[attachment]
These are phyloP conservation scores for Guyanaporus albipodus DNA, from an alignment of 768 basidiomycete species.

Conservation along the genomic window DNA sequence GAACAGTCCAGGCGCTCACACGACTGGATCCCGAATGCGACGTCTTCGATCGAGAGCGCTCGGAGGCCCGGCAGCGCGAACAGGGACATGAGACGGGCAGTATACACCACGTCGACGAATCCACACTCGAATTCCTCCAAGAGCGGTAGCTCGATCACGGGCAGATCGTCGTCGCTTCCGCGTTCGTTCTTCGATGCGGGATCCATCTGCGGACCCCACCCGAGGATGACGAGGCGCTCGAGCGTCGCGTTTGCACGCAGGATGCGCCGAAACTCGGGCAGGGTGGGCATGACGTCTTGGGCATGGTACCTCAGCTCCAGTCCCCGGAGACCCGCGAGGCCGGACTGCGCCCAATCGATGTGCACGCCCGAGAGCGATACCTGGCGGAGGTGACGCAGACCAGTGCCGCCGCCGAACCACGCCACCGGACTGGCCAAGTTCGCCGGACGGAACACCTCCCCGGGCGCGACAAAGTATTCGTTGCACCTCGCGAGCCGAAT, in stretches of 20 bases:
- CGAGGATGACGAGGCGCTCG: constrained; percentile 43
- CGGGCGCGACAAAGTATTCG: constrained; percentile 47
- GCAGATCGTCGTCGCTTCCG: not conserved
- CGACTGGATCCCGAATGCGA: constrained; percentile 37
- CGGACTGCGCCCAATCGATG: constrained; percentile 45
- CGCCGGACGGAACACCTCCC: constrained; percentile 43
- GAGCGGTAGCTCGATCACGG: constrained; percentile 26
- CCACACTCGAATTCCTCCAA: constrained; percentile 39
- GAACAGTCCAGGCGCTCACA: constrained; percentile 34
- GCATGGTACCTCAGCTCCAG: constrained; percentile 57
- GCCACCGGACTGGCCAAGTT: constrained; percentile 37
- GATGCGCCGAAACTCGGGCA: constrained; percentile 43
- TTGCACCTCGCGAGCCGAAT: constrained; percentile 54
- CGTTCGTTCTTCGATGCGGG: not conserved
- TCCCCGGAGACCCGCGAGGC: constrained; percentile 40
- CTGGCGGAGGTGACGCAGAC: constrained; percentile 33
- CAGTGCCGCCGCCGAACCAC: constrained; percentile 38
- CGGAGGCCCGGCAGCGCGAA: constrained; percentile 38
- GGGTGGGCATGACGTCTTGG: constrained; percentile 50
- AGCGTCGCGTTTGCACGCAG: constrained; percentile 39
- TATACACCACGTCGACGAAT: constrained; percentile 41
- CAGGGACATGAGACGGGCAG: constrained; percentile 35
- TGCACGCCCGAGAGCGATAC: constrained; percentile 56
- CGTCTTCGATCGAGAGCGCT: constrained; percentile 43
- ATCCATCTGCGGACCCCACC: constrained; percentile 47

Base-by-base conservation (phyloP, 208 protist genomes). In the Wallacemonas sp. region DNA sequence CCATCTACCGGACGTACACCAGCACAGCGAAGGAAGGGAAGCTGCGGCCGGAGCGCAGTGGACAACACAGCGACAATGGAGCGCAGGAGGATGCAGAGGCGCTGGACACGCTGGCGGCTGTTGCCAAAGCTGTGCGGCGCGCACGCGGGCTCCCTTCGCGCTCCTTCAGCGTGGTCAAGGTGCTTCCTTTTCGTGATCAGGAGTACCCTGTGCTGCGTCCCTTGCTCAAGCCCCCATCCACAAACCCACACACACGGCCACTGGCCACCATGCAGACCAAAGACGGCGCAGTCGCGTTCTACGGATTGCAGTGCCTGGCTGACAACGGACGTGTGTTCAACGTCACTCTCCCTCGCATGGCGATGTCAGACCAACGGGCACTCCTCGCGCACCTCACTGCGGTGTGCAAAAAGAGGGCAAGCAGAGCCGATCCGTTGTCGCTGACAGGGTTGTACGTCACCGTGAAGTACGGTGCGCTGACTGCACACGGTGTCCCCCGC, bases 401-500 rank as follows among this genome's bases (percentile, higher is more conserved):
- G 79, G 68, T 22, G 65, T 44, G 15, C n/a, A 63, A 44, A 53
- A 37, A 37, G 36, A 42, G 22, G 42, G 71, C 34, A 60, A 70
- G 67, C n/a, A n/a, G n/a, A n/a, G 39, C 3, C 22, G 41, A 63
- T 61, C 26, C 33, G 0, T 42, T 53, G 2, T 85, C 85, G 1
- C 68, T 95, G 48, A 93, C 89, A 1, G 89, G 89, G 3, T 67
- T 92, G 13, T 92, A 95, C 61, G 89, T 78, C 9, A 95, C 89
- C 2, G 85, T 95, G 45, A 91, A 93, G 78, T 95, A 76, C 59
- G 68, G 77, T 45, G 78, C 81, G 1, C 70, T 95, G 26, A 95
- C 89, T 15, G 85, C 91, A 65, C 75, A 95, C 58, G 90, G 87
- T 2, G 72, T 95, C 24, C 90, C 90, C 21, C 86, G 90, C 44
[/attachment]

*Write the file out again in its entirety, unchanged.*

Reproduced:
These are phyloP conservation scores for Guyanaporus albipodus DNA, from an alignment of 768 basidiomycete species.

Conservation along the genomic window DNA sequence GAACAGTCCAGGCGCTCACACGACTGGATCCCGAATGCGACGTCTTCGATCGAGAGCGCTCGGAGGCCCGGCAGCGCGAACAGGGACATGAGACGGGCAGTATACACCACGTCGACGAATCCACACTCGAATTCCTCCAAGAGCGGTAGCTCGATCACGGGCAGATCGTCGTCGCTTCCGCGTTCGTTCTTCGATGCGGGATCCATCTGCGGACCCCACCCGAGGATGACGAGGCGCTCGAGCGTCGCGTTTGCACGCAGGATGCGCCGAAACTCGGGCAGGGTGGGCATGACGTCTTGGGCATGGTACCTCAGCTCCAGTCCCCGGAGACCCGCGAGGCCGGACTGCGCCCAATCGATGTGCACGCCCGAGAGCGATACCTGGCGGAGGTGACGCAGACCAGTGCCGCCGCCGAACCACGCCACCGGACTGGCCAAGTTCGCCGGACGGAACACCTCCCCGGGCGCGACAAAGTATTCGTTGCACCTCGCGAGCCGAAT, in stretches of 20 bases:
- CGAGGATGACGAGGCGCTCG: constrained; percentile 43
- CGGGCGCGACAAAGTATTCG: constrained; percentile 47
- GCAGATCGTCGTCGCTTCCG: not conserved
- CGACTGGATCCCGAATGCGA: constrained; percentile 37
- CGGACTGCGCCCAATCGATG: constrained; percentile 45
- CGCCGGACGGAACACCTCCC: constrained; percentile 43
- GAGCGGTAGCTCGATCACGG: constrained; percentile 26
- CCACACTCGAATTCCTCCAA: constrained; percentile 39
- GAACAGTCCAGGCGCTCACA: constrained; percentile 34
- GCATGGTACCTCAGCTCCAG: constrained; percentile 57
- GCCACCGGACTGGCCAAGTT: constrained; percentile 37
- GATGCGCCGAAACTCGGGCA: constrained; percentile 43
- TTGCACCTCGCGAGCCGAAT: constrained; percentile 54
- CGTTCGTTCTTCGATGCGGG: not conserved
- TCCCCGGAGACCCGCGAGGC: constrained; percentile 40
- CTGGCGGAGGTGACGCAGAC: constrained; percentile 33
- CAGTGCCGCCGCCGAACCAC: constrained; percentile 38
- CGGAGGCCCGGCAGCGCGAA: constrained; percentile 38
- GGGTGGGCATGACGTCTTGG: constrained; percentile 50
- AGCGTCGCGTTTGCACGCAG: constrained; percentile 39
- TATACACCACGTCGACGAAT: constrained; percentile 41
- CAGGGACATGAGACGGGCAG: constrained; percentile 35
- TGCACGCCCGAGAGCGATAC: constrained; percentile 56
- CGTCTTCGATCGAGAGCGCT: constrained; percentile 43
- ATCCATCTGCGGACCCCACC: constrained; percentile 47

Base-by-base conservation (phyloP, 208 protist genomes). In the Wallacemonas sp. region DNA sequence CCATCTACCGGACGTACACCAGCACAGCGAAGGAAGGGAAGCTGCGGCCGGAGCGCAGTGGACAACACAGCGACAATGGAGCGCAGGAGGATGCAGAGGCGCTGGACACGCTGGCGGCTGTTGCCAAAGCTGTGCGGCGCGCACGCGGGCTCCCTTCGCGCTCCTTCAGCGTGGTCAAGGTGCTTCCTTTTCGTGATCAGGAGTACCCTGTGCTGCGTCCCTTGCTCAAGCCCCCATCCACAAACCCACACACACGGCCACTGGCCACCATGCAGACCAAAGACGGCGCAGTCGCGTTCTACGGATTGCAGTGCCTGGCTGACAACGGACGTGTGTTCAACGTCACTCTCCCTCGCATGGCGATGTCAGACCAACGGGCACTCCTCGCGCACCTCACTGCGGTGTGCAAAAAGAGGGCAAGCAGAGCCGATCCGTTGTCGCTGACAGGGTTGTACGTCACCGTGAAGTACGGTGCGCTGACTGCACACGGTGTCCCCCGC, bases 401-500 rank as follows among this genome's bases (percentile, higher is more conserved):
- G 79, G 68, T 22, G 65, T 44, G 15, C n/a, A 63, A 44, A 53
- A 37, A 37, G 36, A 42, G 22, G 42, G 71, C 34, A 60, A 70
- G 67, C n/a, A n/a, G n/a, A n/a, G 39, C 3, C 22, G 41, A 63
- T 61, C 26, C 33, G 0, T 42, T 53, G 2, T 85, C 85, G 1
- C 68, T 95, G 48, A 93, C 89, A 1, G 89, G 89, G 3, T 67
- T 92, G 13, T 92, A 95, C 61, G 89, T 78, C 9, A 95, C 89
- C 2, G 85, T 95, G 45, A 91, A 93, G 78, T 95, A 76, C 59
- G 68, G 77, T 45, G 78, C 81, G 1, C 70, T 95, G 26, A 95
- C 89, T 15, G 85, C 91, A 65, C 75, A 95, C 58, G 90, G 87
- T 2, G 72, T 95, C 24, C 90, C 90, C 21, C 86, G 90, C 44